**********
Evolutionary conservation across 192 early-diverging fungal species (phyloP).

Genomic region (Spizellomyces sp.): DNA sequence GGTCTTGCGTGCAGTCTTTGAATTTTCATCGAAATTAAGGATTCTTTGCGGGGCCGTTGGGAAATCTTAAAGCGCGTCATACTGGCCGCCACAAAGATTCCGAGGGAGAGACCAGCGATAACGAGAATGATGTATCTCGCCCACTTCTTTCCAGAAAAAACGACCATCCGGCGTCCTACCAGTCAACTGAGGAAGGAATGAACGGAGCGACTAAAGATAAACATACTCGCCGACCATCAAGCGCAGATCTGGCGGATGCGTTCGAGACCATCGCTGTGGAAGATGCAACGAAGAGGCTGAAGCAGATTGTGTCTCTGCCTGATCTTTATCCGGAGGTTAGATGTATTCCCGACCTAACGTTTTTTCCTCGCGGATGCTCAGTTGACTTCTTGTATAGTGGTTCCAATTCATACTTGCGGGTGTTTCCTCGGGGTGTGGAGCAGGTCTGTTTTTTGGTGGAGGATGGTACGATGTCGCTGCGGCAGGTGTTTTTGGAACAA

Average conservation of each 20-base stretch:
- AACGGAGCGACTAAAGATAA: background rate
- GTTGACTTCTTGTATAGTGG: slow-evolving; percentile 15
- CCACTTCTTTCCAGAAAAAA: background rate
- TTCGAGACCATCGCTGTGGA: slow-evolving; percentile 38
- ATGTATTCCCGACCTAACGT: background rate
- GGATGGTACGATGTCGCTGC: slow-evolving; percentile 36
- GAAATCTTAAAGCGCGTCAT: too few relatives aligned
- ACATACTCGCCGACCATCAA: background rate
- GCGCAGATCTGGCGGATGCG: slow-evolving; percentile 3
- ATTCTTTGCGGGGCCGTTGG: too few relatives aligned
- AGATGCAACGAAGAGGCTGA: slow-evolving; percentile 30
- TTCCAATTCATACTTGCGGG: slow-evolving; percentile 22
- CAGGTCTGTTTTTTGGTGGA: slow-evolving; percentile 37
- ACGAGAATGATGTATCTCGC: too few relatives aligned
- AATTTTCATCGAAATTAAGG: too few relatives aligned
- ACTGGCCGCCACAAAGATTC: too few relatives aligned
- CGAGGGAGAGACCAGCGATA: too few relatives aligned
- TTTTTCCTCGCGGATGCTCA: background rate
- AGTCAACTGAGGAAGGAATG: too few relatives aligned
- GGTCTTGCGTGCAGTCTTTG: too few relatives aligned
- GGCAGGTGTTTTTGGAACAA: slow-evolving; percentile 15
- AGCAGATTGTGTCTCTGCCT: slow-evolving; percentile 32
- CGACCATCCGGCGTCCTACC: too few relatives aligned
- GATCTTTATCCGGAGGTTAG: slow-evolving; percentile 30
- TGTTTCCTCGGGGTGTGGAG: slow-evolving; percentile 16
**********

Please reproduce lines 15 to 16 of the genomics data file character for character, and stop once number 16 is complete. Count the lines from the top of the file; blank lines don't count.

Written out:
- TTCCAATTCATACTTGCGGG: slow-evolving; percentile 22
- CAGGTCTGTTTTTTGGTGGA: slow-evolving; percentile 37